3 months ago by Ben Yount, Illinois Watchdog
Falling test scores open the door for new curriculum
Like a baseball bat to the side of the head, the latest sales pitch for Common Core in Illinois is blunt and painful.
Half the students in Illinois high schools cannot read, write or add at a high school level.
Cocoran said a 50 percent failure rate is unacceptable.
“This is not OK. It’s not OK for business. It’s not OK for public service and it should not be OK for citizens.”
The GE Foundation and State Farm, one of Illinois’ largest employers, are throwing their clout —and their dollars — behind Common Core education standards.
State Farm CEO Ed Rust said he wants better schools because he needs better workers.
“What we still see are limitations on the ability to work together as a team,” Rust said about what he finds lacking in the young workers who walk in the door at the insurance giant. “(Difficulty in trying) to communicate in thoughtful, complete sentences, let alone paragraphs.”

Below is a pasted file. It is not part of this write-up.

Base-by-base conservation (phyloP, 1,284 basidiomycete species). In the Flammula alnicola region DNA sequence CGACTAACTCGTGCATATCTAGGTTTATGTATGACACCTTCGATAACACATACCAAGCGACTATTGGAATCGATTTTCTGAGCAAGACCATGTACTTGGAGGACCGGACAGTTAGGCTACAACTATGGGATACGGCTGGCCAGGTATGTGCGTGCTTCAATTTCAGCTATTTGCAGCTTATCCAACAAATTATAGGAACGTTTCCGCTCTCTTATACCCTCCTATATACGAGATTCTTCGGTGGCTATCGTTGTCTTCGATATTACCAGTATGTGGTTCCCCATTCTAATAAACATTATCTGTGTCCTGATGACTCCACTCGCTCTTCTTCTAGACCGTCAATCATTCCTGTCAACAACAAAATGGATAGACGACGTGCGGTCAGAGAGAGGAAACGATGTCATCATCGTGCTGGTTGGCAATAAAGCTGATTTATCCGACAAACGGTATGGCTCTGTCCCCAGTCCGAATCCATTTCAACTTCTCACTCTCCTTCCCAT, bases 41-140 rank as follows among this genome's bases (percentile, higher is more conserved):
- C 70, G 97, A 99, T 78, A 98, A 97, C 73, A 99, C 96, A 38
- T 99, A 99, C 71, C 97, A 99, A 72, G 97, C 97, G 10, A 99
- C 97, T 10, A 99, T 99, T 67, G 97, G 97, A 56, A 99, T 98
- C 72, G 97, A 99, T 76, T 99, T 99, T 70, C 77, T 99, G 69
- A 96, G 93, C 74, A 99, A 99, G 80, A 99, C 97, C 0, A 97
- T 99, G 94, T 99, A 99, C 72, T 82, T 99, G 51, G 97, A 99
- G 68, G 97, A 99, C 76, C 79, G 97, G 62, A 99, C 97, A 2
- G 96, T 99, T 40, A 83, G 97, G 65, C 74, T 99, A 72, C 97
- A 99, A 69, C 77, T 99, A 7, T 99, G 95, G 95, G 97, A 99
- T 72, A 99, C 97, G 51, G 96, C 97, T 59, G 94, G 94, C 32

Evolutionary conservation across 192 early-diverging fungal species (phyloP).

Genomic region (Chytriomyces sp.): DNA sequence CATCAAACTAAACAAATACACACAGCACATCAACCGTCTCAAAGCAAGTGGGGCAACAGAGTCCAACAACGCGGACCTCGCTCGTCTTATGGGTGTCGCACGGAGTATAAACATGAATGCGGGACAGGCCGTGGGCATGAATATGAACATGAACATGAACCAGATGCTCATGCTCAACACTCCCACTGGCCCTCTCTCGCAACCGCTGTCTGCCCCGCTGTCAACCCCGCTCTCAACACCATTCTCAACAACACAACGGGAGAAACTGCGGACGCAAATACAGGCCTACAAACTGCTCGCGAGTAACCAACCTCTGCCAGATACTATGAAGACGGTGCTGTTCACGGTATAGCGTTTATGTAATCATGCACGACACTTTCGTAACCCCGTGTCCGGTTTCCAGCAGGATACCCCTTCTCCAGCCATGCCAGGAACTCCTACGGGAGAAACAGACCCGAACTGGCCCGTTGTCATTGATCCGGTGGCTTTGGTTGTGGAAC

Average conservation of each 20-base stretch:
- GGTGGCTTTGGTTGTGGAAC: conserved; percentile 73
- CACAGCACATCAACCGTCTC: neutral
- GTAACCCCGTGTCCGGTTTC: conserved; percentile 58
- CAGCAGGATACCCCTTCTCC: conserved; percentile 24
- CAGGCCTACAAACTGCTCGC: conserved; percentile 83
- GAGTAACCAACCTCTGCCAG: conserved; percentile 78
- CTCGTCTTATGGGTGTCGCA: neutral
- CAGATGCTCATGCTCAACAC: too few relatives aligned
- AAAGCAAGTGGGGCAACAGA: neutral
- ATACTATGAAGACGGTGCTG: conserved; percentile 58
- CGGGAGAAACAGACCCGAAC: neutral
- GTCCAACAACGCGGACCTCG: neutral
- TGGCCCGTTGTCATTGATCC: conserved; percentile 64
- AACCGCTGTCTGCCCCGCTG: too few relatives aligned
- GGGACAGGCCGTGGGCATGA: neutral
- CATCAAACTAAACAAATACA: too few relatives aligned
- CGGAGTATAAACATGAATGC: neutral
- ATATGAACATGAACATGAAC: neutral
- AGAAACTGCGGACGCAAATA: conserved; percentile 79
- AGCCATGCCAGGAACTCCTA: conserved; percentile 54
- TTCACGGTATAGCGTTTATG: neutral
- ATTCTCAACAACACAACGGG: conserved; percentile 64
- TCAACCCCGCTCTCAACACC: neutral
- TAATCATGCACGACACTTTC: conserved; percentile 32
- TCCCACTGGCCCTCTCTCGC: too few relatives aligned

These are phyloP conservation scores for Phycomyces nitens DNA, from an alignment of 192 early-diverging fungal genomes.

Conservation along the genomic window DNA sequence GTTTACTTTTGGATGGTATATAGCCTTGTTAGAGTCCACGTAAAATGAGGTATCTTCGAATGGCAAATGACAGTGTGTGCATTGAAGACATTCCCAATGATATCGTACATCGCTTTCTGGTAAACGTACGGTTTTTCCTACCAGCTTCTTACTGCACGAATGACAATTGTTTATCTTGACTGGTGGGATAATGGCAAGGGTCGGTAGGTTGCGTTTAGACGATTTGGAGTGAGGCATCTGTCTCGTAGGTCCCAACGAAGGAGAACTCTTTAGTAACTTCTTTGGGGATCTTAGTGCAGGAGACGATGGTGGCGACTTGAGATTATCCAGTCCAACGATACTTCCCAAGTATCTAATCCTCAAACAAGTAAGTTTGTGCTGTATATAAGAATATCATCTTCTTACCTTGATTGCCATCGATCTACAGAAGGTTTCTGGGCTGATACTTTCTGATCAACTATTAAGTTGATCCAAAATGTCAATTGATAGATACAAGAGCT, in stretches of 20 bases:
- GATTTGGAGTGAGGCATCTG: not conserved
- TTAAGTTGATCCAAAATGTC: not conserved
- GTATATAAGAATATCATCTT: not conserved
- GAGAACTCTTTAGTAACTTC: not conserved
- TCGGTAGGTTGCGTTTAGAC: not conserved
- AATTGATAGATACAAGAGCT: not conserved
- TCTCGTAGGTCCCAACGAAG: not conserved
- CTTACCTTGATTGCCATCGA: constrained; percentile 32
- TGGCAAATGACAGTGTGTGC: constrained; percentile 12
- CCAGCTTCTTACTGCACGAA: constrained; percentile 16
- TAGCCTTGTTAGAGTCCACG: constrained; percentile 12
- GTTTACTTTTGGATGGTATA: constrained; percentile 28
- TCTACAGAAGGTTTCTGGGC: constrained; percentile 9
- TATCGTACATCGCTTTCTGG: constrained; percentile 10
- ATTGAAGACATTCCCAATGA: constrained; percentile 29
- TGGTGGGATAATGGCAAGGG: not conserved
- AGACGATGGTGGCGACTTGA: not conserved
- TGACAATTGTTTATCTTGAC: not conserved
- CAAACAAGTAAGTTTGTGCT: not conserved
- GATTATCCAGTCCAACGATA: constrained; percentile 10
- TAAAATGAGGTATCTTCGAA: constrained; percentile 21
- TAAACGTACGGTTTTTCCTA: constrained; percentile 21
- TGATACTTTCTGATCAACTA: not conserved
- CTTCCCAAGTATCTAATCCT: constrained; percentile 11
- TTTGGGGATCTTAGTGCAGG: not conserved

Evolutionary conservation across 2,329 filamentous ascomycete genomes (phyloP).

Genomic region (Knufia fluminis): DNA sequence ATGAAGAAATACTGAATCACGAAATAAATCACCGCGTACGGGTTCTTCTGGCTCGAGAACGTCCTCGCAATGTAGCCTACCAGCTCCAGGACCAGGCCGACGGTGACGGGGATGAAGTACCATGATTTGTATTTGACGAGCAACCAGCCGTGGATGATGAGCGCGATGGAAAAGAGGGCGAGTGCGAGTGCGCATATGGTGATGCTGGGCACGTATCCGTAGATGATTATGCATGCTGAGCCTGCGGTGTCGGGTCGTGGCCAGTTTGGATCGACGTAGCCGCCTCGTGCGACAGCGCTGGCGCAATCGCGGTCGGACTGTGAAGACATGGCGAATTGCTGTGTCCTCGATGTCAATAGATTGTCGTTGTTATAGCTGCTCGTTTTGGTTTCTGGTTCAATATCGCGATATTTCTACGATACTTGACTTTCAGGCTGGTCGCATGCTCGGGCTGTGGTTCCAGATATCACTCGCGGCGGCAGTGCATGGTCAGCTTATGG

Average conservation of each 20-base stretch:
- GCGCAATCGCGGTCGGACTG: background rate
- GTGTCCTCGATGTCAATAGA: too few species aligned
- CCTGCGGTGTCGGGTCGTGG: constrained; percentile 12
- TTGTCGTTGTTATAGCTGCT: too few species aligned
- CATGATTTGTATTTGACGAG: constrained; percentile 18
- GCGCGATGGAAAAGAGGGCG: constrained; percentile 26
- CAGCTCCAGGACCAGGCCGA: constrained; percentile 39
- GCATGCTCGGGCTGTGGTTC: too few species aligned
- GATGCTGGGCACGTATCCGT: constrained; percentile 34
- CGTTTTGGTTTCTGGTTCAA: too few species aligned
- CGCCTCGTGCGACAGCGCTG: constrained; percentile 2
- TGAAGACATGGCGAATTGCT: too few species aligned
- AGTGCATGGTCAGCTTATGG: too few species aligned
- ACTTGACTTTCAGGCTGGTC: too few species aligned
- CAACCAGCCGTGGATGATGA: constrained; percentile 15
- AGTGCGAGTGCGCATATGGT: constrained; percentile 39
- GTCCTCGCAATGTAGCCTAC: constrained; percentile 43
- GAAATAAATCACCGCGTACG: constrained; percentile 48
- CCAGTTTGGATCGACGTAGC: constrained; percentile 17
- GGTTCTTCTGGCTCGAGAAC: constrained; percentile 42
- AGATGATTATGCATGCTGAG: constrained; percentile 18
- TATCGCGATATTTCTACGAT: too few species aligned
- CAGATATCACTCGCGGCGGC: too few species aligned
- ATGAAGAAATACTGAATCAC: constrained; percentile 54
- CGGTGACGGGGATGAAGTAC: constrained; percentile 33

Rust said Illinois’ current learning standards are weak, evidenced by the huge drop in test scores when students were finally graded against the Common Core yardstick.
In 2012, the Illinois Standards Achievement Test — under the old learning requirements — showed 82 percent of kids in third through eighth grades could read, write,and add at grade level.
In 2013 the same test— now using the Common Core requirements — showed just 61 percent of the same kids where they are supposed to be.
Robin Steans, executive director at the education advocacy group Advance Illinois, said it is clear what Illinois students are learning now isn’t enough. Why not try Common Core?
“There is a great opportunity and moment in time here for us to really rethink, ‘What do our kids really need to know?’” The goal is to get kids “college and career ready,” Steans said.
Pullman said there is no common answer to what all kids need to know.
“It is inappropriate and cruel to demand that even most high school graduates attend traditional, four-year college. Intelligence runs on a bell curve, and real college-level academic work at most is appropriate for those on the top third,” Pullman noted.
Pullman had words for GE and State Farm and other businesses backing Common Core.
“Public education should prepare children for citizenship — which also helps them be a good employee, but the latter isn’t the point,” Pullman stated. “Business has no right to demand that education become their free training centers.”